In Ireland, the radicalisation outlined above was dramatically witnessed by the historic referendum to repeal the 8th amendment (the constitutional ban on abortion) linked with the introduction of abortion up to 12 weeks on request.
In April, thousands took to the streets of cities across Ireland after the acquittal of Ulster Rugby players in a rape trial where similar methods of victims blaming were used.
Google workers worldwide, including in Dublin, staged a walkout as part of global action by the company's workforce against sexual harassment, pay inequality and racist discrimination.
It is clear that there is now a real potential for workers to organise in their workplace against sexual harassment. The trade union movement has a key role and responsibility to spearhead such a campaign.
Ruth's actions have also garnered significant support for the Socialist Party and ROSA's call for International Women's Day 2019 to be a day of protest and walkouts, pointing to the possibility and need for a global strike against sexist inequality.
Speaking on Indian TV, Ruth pointed to the example of the Google workers as the kind of action that can be taken against sexual violence and harassment. Rosa is calling for trade unions, student unions, feminist and LGBTQ groups to support this call and have suggested the following initial demands that such protests and walkouts could organise around:
Such a movement should also fight for important legal reforms to counter victim blaming and rape myths being used in court cases - such as education for the judiciary and juries; advocates to support plaintiffs; massive funding and resources to end long court delays.
Judges themselves must be held to account for their actions in facilitating victim blaming and giving lenient sentences to those found guilty of rape and sexual assault, they should be elected and subject to recall.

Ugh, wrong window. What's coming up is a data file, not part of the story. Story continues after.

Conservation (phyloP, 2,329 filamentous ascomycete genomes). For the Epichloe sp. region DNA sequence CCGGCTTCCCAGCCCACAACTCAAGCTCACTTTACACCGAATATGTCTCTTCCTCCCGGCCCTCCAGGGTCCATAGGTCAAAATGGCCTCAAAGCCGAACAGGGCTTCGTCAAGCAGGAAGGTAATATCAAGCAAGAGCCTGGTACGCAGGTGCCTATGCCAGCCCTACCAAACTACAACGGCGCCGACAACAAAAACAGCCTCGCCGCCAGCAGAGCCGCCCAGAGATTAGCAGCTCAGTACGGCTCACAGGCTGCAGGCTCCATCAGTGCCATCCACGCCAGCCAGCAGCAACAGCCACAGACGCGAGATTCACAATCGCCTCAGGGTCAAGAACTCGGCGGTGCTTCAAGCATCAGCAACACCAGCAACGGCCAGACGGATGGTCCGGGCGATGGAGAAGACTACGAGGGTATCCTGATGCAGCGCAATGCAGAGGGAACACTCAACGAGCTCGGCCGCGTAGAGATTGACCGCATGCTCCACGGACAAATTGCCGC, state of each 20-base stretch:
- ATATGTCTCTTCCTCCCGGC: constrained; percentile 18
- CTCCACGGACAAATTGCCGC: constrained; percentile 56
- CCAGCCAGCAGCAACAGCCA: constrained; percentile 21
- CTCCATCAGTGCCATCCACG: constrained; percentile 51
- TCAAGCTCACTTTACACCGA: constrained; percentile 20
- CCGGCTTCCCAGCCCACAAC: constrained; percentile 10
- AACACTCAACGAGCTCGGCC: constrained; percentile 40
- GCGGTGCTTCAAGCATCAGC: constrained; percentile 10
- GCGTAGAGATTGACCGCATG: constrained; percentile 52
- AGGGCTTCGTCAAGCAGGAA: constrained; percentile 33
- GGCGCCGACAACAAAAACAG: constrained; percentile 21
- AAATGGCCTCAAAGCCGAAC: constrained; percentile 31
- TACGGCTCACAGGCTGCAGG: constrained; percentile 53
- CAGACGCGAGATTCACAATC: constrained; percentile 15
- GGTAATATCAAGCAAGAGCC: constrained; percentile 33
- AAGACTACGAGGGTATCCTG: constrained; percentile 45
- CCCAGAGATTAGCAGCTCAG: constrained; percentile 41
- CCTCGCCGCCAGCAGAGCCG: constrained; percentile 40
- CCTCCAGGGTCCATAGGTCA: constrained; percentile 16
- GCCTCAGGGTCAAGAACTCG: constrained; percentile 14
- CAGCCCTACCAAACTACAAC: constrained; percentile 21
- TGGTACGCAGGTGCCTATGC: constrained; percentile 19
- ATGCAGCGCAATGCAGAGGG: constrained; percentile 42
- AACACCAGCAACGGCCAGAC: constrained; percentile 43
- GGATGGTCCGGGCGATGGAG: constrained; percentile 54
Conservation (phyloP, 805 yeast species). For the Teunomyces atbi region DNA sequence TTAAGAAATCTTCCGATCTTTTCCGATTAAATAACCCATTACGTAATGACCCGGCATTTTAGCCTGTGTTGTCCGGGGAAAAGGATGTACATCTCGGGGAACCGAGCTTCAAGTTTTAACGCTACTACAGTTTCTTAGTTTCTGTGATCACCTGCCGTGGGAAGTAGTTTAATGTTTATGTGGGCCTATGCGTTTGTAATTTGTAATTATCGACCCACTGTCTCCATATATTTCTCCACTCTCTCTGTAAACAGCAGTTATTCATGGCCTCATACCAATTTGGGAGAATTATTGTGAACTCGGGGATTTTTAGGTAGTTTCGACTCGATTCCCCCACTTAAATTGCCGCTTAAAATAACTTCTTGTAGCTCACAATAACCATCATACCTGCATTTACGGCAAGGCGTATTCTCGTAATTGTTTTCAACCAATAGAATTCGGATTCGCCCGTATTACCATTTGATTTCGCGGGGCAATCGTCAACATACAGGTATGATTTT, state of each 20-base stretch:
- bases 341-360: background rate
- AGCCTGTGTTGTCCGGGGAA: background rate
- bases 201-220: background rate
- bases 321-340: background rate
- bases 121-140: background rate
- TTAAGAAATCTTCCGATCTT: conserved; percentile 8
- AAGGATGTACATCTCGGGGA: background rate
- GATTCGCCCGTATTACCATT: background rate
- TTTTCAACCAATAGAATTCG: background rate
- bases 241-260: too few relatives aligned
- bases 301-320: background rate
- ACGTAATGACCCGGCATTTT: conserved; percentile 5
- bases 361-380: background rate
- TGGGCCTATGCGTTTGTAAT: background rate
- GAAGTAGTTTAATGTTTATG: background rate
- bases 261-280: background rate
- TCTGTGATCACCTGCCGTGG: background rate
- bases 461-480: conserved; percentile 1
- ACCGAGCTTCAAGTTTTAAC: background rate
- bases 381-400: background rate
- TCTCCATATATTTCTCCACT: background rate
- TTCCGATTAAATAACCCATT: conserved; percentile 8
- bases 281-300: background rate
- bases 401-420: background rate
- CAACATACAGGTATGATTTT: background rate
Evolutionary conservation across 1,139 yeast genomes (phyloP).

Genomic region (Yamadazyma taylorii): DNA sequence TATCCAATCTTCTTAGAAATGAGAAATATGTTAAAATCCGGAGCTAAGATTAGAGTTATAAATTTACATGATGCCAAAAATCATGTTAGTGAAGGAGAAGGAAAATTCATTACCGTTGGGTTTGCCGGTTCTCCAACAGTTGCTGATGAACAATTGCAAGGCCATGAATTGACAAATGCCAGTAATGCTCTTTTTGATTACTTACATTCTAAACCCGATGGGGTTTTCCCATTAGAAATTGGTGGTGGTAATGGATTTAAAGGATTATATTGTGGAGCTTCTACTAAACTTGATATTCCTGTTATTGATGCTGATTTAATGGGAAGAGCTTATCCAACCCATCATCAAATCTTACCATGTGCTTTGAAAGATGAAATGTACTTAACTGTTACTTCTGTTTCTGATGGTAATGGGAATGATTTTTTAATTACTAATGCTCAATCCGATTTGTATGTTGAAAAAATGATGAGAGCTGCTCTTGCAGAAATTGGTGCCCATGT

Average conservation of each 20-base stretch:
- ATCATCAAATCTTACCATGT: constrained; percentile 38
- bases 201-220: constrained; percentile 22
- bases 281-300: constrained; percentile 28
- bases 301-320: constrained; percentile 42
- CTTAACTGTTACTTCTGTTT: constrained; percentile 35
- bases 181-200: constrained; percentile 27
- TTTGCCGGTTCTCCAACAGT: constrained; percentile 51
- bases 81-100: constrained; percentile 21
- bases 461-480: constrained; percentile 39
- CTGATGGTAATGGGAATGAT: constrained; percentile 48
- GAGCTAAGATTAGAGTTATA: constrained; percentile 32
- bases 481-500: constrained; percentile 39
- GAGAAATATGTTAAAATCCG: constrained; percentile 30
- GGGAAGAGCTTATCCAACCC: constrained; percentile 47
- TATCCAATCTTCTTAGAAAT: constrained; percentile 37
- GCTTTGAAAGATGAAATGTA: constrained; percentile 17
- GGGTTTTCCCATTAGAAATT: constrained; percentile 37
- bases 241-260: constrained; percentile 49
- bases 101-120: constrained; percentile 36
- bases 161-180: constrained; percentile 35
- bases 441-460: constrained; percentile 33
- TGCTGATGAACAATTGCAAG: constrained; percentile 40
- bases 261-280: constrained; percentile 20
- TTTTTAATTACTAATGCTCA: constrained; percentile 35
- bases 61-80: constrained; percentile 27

We need a real justice system that is run by and in the interests of the working class and the oppressed.
The Cork case is unfortunately not an isolated example. We live in a capitalist system that has inequality, sexism and oppression in its core.
This reflects itself in the victim blaming and rape myths that exist within the institutions of its state such as the Gardaí and the courts.
Within society at large capitalism helps to foster a culture of sexism (which in turn helps foster these myths and victim blaming) that also ensures that victims of sexual violence are denied justice.
The new global feminist revolt in Ireland and internationally needs socialist feminism - because the whole capitalist system is incapable of dishing out anything but more inequality , exploitation and oppression.
Such a movement must link with a struggle of the whole working class - uniting under a socialist programme, such a movement can spell liberation and equality for all.
Globalisation Anticapitalism keywords:
Article dated 21 November 2018
The Socialist, weekly newspaper of the Socialist Party